Lightspeed Newsletter: How Solana hooked PayPal

PayPal’s Solana launch uses “token extensions” that make tokens more customizable


JHVEPhoto/Shutterstock modified by Blockworks



Happy Wednesday. After weeks of building in stealth, I launched a knitting club last night. The reception was overwhelmingly positive. If you give me a good tip for this newsletter, a hand-knit scarf might be coming your way. 

Ok anyways, as for today’s crypto stuff:

“Token extensions” sweetened deal for PayPal

For those reading this newsletter from under a rock, PayPal launched its stablecoin on Solana this morning. 

It’s the latest instance where a large financial institution has shown interest in Solana’s payments potential. This is because Solana’s blockchain is fast, cheap, and scalable, the typical thinking goes. 

But with also-fast competitors (like Monad) approaching the market, being able to process a lot of transactions cheaply is starting to feel like “table stakes,” Sheraz Shere, the Solana Foundation’s general manager of payments and commerce, told me.

What’s novel about PayPal’s Solana launch is PYUSD’s use of “token extensions” that make tokens more customizable (and possibly more compliance-friendly). PYUSD was implemented on Solana with six of these token extension features enabled, according to a white paper PayPal released regarding the launch.

Token extensions were built in collaboration with PayPal, Visa, and Stripe, a Solana Foundation spokesperson told me. The set of features first launched in January. 

One of PayPal’s token extensions is confidential transfers, which would let businesses keep transaction amounts confidential from consumers — though the feature is yet to go live on Solana. Bitcoin developer and influencer Udi Wertheimer joked that Bitcoin developers have been “larping” about confidential transactions for a decade but never built the feature. 

PYUSD will also contain an optional extension that gives one delegate control over a set of tokens, which would allow law enforcement to seize illicit funds. Accounts can also set their own transfer fees. 

These all sound like the sort of features that merchants would want handy if crypto payments are going to become more than proofs of concept.

Aside from payments, Shere said “a lot of real-world asset issuers” are also looking into minting with token extensions because they provide the types of controls that sometimes drive projects to private blockchains. 

I brought up the idea that token extensions could make Solana a more attractive ecosystem for larger institutions in an interview with Jose Fernandez da Ponte, PayPal’s senior vice president of blockchain, crypto, and digital currencies. 

Fernandez da Ponte said the optionality created by token extensions are “definitely a plus,” but didn’t have much else to add.

Notably, the stablecoins issued by Circle and Tether, which currently comprise nearly all stablecoin market capitalization on Solana, are not minted with token extensions. There are companies looking to create wrapped versions of USDC or USDT with token extensions, Shere told me.

Jack Kubinec

Zero In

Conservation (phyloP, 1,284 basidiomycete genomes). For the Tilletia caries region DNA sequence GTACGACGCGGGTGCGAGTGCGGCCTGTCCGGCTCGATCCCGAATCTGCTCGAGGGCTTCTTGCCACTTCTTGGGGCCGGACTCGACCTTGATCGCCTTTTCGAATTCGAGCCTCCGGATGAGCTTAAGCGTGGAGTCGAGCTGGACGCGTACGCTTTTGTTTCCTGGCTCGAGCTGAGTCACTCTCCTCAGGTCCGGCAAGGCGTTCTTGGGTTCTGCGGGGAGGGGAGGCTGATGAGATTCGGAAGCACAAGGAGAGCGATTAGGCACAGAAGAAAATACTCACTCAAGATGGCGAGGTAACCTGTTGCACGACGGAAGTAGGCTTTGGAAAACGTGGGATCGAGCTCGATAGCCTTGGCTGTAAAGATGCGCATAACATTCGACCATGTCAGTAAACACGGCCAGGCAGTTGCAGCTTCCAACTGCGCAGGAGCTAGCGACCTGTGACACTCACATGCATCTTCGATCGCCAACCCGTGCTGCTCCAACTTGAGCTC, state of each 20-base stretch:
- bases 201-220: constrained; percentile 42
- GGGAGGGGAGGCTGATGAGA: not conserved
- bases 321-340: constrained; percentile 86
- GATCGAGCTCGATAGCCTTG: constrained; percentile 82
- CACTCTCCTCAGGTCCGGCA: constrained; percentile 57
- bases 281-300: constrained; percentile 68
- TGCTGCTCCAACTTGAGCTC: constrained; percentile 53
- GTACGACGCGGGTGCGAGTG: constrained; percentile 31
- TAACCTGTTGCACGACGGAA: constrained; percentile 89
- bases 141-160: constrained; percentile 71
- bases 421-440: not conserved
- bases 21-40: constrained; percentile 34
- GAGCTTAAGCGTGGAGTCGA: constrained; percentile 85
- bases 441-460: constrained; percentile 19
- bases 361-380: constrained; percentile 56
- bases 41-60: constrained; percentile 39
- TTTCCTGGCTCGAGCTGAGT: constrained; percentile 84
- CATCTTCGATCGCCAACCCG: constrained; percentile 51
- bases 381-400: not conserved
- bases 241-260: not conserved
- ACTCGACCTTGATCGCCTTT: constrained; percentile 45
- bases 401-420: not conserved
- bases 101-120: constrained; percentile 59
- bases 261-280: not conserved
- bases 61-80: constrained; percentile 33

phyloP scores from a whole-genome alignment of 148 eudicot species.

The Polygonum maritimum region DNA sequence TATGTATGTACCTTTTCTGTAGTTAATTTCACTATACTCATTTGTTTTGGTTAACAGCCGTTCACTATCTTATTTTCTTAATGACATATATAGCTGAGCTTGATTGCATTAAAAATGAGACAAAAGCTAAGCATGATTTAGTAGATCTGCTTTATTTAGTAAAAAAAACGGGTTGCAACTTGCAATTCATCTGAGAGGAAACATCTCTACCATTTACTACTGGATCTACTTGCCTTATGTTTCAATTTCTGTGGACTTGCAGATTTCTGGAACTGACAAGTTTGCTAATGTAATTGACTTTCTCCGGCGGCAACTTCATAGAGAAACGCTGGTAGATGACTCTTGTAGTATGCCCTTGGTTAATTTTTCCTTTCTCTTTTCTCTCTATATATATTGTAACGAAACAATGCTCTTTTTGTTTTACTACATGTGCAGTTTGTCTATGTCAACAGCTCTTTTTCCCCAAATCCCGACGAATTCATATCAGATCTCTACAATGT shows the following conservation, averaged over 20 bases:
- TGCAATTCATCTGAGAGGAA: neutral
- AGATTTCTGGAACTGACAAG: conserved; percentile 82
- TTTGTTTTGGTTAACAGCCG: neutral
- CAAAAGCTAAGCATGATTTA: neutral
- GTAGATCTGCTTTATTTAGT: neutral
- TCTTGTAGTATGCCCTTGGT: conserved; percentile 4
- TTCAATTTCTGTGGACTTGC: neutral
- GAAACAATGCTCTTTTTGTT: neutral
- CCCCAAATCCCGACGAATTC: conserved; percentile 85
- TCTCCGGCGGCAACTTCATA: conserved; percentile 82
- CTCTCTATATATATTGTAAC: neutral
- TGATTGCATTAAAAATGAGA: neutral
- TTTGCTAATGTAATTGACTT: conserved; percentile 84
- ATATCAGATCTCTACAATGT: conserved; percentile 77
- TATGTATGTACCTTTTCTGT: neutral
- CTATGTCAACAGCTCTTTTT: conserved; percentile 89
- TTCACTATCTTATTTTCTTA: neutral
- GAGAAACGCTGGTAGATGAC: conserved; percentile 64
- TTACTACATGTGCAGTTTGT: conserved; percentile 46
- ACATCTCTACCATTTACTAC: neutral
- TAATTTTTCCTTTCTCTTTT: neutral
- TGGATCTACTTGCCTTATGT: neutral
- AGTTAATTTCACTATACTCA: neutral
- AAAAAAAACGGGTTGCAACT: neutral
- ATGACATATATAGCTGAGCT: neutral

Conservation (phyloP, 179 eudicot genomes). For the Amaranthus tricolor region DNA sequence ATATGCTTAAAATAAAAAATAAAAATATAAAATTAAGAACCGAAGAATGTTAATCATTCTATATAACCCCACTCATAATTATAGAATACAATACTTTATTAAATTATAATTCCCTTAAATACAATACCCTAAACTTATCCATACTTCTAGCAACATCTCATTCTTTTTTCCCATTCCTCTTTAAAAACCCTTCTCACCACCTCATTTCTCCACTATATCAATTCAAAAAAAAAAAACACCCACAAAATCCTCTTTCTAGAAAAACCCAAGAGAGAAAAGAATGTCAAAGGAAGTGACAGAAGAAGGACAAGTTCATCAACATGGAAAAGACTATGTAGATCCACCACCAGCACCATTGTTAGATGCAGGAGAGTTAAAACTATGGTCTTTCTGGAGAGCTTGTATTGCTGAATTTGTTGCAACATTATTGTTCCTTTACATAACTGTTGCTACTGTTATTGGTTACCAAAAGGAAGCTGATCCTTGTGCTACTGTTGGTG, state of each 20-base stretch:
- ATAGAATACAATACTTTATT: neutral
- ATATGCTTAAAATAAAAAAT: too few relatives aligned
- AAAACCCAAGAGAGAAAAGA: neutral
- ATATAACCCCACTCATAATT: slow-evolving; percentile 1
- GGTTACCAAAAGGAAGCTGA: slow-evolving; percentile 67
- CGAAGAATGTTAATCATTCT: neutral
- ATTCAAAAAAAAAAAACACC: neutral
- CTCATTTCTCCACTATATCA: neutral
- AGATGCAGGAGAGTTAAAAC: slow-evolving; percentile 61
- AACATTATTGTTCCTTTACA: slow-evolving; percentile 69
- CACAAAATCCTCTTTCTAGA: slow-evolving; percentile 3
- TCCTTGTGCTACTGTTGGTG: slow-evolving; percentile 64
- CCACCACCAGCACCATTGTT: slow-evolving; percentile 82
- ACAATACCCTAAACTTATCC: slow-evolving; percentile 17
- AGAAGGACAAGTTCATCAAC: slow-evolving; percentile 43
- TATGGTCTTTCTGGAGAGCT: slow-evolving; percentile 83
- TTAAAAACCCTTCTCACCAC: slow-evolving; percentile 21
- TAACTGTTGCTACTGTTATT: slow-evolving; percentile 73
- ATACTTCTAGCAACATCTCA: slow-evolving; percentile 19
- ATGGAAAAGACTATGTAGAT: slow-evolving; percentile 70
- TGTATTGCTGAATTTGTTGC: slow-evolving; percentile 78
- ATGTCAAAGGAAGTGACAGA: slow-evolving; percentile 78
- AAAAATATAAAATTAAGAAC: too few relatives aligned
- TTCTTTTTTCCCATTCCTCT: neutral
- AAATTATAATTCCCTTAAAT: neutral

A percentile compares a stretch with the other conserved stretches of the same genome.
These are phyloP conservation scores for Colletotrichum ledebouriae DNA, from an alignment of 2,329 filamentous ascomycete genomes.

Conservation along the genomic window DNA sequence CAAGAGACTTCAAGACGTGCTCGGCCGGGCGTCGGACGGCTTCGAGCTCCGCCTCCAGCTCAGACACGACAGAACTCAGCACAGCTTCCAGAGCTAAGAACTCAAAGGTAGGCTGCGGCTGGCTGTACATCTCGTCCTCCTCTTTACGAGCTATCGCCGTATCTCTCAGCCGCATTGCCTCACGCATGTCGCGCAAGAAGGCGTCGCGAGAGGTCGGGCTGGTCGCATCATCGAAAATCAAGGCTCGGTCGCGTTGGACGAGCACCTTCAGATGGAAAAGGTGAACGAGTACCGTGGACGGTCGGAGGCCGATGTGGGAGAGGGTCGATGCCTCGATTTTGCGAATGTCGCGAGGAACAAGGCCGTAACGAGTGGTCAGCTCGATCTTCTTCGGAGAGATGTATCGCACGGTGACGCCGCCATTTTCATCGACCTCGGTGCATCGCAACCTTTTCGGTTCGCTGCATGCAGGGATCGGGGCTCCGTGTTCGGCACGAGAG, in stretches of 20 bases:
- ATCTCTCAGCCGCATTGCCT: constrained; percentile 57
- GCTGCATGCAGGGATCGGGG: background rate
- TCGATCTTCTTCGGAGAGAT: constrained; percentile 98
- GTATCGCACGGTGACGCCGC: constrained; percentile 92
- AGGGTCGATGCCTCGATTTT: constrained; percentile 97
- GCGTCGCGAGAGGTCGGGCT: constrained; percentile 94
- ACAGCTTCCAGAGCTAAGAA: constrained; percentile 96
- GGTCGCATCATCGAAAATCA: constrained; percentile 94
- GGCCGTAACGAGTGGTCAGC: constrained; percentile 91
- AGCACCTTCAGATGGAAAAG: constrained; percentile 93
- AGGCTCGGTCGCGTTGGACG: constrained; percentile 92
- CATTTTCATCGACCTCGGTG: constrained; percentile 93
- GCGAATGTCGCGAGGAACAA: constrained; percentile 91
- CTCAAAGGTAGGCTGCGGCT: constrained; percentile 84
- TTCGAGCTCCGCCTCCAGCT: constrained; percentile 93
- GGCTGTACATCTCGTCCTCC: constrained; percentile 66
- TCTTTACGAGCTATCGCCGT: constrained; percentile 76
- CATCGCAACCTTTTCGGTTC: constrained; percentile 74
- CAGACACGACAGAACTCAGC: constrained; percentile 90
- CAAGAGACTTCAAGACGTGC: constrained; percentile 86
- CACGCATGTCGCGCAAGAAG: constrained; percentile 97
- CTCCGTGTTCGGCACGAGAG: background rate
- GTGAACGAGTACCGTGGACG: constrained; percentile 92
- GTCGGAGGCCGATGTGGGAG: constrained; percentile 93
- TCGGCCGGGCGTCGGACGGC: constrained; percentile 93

As far as Solana-based stablecoins go, there’s a 2.3 billion-pound elephant in the room:


The above chart demonstrates the uphill battle facing PayPal as it seeks to carve out a position in Solana’s stablecoin landscape. Tether’s market capitalization is in second with 25%, while the rest of the ecosystem — a constellation of other USD or EUR-tied stablecoins — largely ranks below a single percent. USDC’s market cap reigns supreme at 72.6%.

It’s a slightly different story over on Ethereum, with USDT encompassing some 55% of market share to USDC’s 27%. PYUSD? A paltry 0.34%, per DefiLlama.

Maybe there’s a touch of irony here — a traditional payments titan in the rear of the crypto payments pack — but as is always the case with crypto, this is all certainly subject to change. 

Michael McSweeney

The Pulse

When Pump dot Fun suffered an exploit two weeks ago, it seemed plausible that another memecoin trading platform could use the negative press to catalyze a competing app. 

Sure enough, a smattering of websites advertising similar products to Pump’s have sprung up. One notable attempt is Whales dot Meme, created by Whales Market, a venue that came on my radar for enabling pre-token launch “points” trading. 

Still, at the time of writing, only nine Whales dot Meme tokens had cracked $5,000 in market capitalization. The only online chatter I could find about the platform was along the lines that it could be a good bet on Pump dot Fun’s downfall.

With Caitlyn Jenner and Iggy Azalea coming out of the woodwork to talk about Pump dot Fun in the past few days, I probably wouldn’t take that bet.

Still, there are examples of incumbents being suddenly outcompeted in crypto. To wit, Blur grabbed the NFT marketplace mantle from OpenSea last year, partly due to its native token launch driving activity on the platform. 

Whales dot meme is offering users grant incentives — maybe it’s worth thinking about a token, too?

Jack Kubinec

One Good DM

A message from Sheraz Shere, general manager of payments and commerce at the Solana Foundation:

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